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Krauthammer explained why it had become a national story and had given President Barack Obama cause to comment on it. But he also traced the origins of such turmoil in incidents like Ferguson, MO and earlier years’ Trayvon Martin-George Zimmerman case and said given the indiscretions of the United States’ past, these incidents will keep occurring until there is a sense of “equal justice.”
Transcript as follows:
HANNITY: Let me first, before we get to the Iraq situation, let me play for you this police chief from earlier this afternoon. A lot of focus on what's happened in Ferguson, Missouri. And for the president to get hit this hard, it said I would content that discussing police tactics from Martha's Vineyard is not helpful to ultimately calming this situation. I think what he has to do as president and as a constitutional lawyer is remember that there is a process in the United States, and the process is being followed, for good or for ill, by the police and by the county and by the city and by the prosecutor's office. I mean, for a president of the United States to get lectured that way about not involving himself, what was your reaction to that?
KRAUTHAMMER: Look, I think what's happening now is there are a lot of people here who not only are enflamed, both the rioters and the people who have to prevent the riots, and feel that they are being maltreated, both sides, but also a sense of some people being over their heads. You know, the local police chiefs generally don't have to deal with national rioting. It's become a national story. And I think they resent being told what to do from afar.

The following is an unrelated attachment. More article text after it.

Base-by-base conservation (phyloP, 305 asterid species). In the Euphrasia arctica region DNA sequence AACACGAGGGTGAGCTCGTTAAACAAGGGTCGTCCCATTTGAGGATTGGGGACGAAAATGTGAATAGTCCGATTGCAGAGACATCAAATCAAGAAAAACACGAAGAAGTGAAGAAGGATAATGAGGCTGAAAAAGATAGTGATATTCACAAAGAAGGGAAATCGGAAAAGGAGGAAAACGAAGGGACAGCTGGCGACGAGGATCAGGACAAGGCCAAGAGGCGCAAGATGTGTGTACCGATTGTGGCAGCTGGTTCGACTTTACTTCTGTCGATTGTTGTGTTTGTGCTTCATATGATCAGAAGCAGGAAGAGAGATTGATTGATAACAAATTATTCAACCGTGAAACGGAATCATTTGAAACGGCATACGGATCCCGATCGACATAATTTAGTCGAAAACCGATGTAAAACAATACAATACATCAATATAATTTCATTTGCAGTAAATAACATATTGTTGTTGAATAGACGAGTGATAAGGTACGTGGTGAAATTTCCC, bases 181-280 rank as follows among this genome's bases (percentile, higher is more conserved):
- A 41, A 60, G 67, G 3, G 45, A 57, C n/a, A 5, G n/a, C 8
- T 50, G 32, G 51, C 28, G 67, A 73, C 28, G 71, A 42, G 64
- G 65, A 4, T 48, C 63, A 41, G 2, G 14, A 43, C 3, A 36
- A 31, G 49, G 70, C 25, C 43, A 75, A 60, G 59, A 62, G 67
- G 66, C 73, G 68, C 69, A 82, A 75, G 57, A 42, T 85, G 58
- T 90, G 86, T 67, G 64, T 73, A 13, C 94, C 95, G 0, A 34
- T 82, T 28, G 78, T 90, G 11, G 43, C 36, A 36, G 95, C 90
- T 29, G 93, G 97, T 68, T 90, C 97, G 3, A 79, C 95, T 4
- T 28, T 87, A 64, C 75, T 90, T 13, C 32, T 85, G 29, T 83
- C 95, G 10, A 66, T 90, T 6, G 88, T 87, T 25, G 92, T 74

But, you know, is the president working on what he's seeing on television, or is he getting some informed opinion from his aides? I assume he is, from the FBI and others. We don't know the whole story. I think it's always better for the president to speak more generally when the facts aren't known.
But I thought he covered a lot of bases in which he basically said to all sides to calm down. I don't think that's a moral equivalence. He was, you know, very straight about the rioters and the looting and all that. But you've got to be real careful. Remember with Professor Gates, he jumped in right away with not much evidence, and then he had to have the beer summit as a way to undo the mistakes he made.
HANNITY: Is it a fair criticism that there's been three high profile cases where he's jumped in, the Gates case, Trayvon Martin, and now this case, and then look at all the kids that have died in Chicago, his old home state, and he really hasn't said much about that. Is that a fair criticism?
KRAUTHAMMER: Well, I think they're separate issues. I think it's a criticism that he perhaps hasn't said or done enough about the violence inner city, which is not interracial. It's intra-racial. But when it comes to a situation like this, look, the fact is we have a doleful legacy of hundreds of years of discrimination, and before that, slavery. So it isn't as if this comes without context. And we had many, many generations where African-Americans were on the wrong side of being treated equally under the law. So there's always that sense.
Now, I don't -- I think it's a huge exaggeration and an exploitation of that history for an Al Sharpton to show up every time there's a racial incident involving whites and blacks. But nonetheless given the history, it's a neuralgic point, and it is unfortunately always going to be so until there's a sense universally in the country that there's equal justice.
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